The board voted 4-2 on Tuesday to allow the race to elect new Tribal Council delegates and a Navajo Nation president to proceed, despite challenges that presidential candidate Chris Deschene is not fluent. Story »
- No see, no hear, no speak.
- Plateros becoming Indigenous
- Valley dominates Rough Rock
- Whitehorse relies on seniors
- Coach comes to Sanders
- Shiprock, Zuni girls top runners
- Rogers places fourth
- Regaining pride
- Artists talk at September Festival
- Gourmet coffee comes to Ft. Defiance
- Leaving a digital footprint
The Navajo Nation Supreme Court on Friday afternoon remanded grievances filed against Deschen, alleging he is unqualified to run for president, to the Office of Hearings and Appeals.
Navajo Nation election officials are looking at the possibility of postponing this year’s presidential and Council elections because of the challenge filed against one of the presidential candidates.
As soon as Navajo Nation President Ben Shelly and Speaker Pro Tem Lorenzo Bates ink their signatures with federal officials on the $554 million settlement, public hearings with the Navajo people will soon take place.
As manager of the Lake Powell/Page Days Inn and Suites, Traci Varner has grown used to the call: A customer heading here on U.S. 89 comes to a traffic barrier and "Road Closed" sign with 30 miles to go.
Lawrence Howard regularly purchases fuel and groceries from the Tohlakai Giant Convenient Store and Gas Station, and when he saw the signpost for a possible liquor license he couldn’t help but share his objections.
Few people leave a legacy behind that promises to last forever. Luciano Platero is one of them.
The Navajo Times spotlighted one of the most respected members of the Navajo Tribal Council -- Roger Davis Sr. -- who died 50 years ago this week after a long illness.
The Navajo Nation Supreme Court will hear oral arguments concerning whether Christopher Clark Deschene should be disqualified from running for Navajo Nation president because he is not fluent in the Navajo language.
The line-item veto takes effect Oct. 1 and is expected to save $1.7 million.
On the fourth floor of the museum, which is part of the Smithsonian Institution, some of the most pained and victorious words are preserved in a new exhibit honoring the treaties between the United States and American Indian nations.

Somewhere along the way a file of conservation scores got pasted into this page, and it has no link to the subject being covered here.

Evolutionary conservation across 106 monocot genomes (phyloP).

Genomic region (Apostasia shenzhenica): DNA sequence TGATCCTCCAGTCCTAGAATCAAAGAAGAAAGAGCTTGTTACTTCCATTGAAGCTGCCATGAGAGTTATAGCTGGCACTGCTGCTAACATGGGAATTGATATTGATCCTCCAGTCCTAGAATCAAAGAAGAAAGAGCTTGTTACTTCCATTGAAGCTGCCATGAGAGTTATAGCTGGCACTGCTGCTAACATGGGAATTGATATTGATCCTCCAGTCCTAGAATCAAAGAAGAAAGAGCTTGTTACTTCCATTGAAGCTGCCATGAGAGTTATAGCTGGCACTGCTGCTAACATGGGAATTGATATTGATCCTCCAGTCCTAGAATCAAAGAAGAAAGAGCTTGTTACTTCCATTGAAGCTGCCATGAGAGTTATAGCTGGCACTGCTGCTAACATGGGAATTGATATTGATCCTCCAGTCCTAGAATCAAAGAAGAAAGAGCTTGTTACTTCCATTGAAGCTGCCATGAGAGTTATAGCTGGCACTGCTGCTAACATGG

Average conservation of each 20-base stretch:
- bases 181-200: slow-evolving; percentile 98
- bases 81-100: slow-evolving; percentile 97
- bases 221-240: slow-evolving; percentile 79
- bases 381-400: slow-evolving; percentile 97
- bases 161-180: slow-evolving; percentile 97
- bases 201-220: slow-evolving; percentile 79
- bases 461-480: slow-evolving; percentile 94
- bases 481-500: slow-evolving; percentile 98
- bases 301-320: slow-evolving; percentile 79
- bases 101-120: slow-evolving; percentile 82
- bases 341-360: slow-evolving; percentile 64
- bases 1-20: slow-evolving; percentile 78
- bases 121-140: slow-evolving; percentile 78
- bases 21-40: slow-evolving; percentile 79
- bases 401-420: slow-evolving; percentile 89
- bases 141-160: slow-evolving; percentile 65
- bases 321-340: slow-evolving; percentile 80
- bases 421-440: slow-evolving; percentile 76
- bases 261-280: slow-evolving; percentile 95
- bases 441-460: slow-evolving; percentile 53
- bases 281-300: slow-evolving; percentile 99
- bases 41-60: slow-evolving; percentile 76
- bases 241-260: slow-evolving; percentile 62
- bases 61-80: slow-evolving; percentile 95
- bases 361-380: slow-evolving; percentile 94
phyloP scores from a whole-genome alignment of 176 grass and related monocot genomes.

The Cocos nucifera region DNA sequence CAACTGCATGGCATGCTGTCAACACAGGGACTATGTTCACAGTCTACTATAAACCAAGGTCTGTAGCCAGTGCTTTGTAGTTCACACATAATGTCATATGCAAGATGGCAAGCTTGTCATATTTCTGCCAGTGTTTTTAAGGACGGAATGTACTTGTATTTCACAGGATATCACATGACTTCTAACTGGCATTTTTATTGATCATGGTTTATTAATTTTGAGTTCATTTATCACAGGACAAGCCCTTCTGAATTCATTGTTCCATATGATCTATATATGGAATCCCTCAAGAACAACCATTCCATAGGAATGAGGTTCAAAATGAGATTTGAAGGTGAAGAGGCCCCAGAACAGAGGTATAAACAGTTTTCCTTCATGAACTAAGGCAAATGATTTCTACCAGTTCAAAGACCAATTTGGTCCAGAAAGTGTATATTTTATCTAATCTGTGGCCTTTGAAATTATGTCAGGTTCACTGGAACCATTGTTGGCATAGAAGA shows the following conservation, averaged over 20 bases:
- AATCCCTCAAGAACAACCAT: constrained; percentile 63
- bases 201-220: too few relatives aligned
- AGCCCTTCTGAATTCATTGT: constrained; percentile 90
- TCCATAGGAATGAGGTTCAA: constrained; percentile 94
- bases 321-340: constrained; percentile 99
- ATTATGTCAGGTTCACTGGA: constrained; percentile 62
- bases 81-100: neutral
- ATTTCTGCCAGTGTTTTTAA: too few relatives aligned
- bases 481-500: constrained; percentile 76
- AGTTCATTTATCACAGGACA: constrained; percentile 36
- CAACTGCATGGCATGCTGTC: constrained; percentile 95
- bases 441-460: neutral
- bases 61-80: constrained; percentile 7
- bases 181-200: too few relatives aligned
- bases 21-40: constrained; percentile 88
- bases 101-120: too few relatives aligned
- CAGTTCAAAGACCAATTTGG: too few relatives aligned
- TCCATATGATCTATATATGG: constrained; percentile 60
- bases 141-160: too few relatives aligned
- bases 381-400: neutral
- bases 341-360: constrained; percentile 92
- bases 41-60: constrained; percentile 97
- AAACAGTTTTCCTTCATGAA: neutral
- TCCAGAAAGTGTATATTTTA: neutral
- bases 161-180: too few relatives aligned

The race for president of the United States is heating up and it seems that the Navajo Tribe is finding itself caught in the middle, in part because of the decision by the tribe's chairman, Raymond Nakai, to do everything he can to get Lyndon B. Johnson re-elected.
Former Speaker of the Navajo Nation Council Lawrence T. Morgan Wednesday pleaded guilty to charges stemming from the misuse of discretionary funds while he was in office.
An attempt by a group of Navajos as well as unsuccessful candidates for president to get Chris Deschene removed from the general election ballot has failed.
Officials for the Navajo Nation Navajo Oil and Gas Co. on Friday laid off eight employees as part of their effort to reduce payroll to help repay its lenders some $44 million.
In the aftermath of the twin blazes that leveled the Dilkon Chapter administration building and the Teesto Chapter House early Saturday morning, the chapters are doing what Navajos have always done better than anyone: jury-rigging.
On Sept. 6, New Mexico State Police officers responded to State Road 118, mile marker 26, near Gallup, in reference to a hit-and-run vehicle accident involving a pedestrian.
People in Crownpoint Chapter may not remember this, but 50 years ago they didn't exist.
Also in this news roundup: Leupp chapter was a family dynasty; and, jury selection has been set for first slush fund defendants.
Annie Wauneka, who in 1963 was the recipient of the Presidential Medal of Honor, has become probably the most well-known person on the Navajo Reservation to the outside world because of the fame she has gotten in the past year.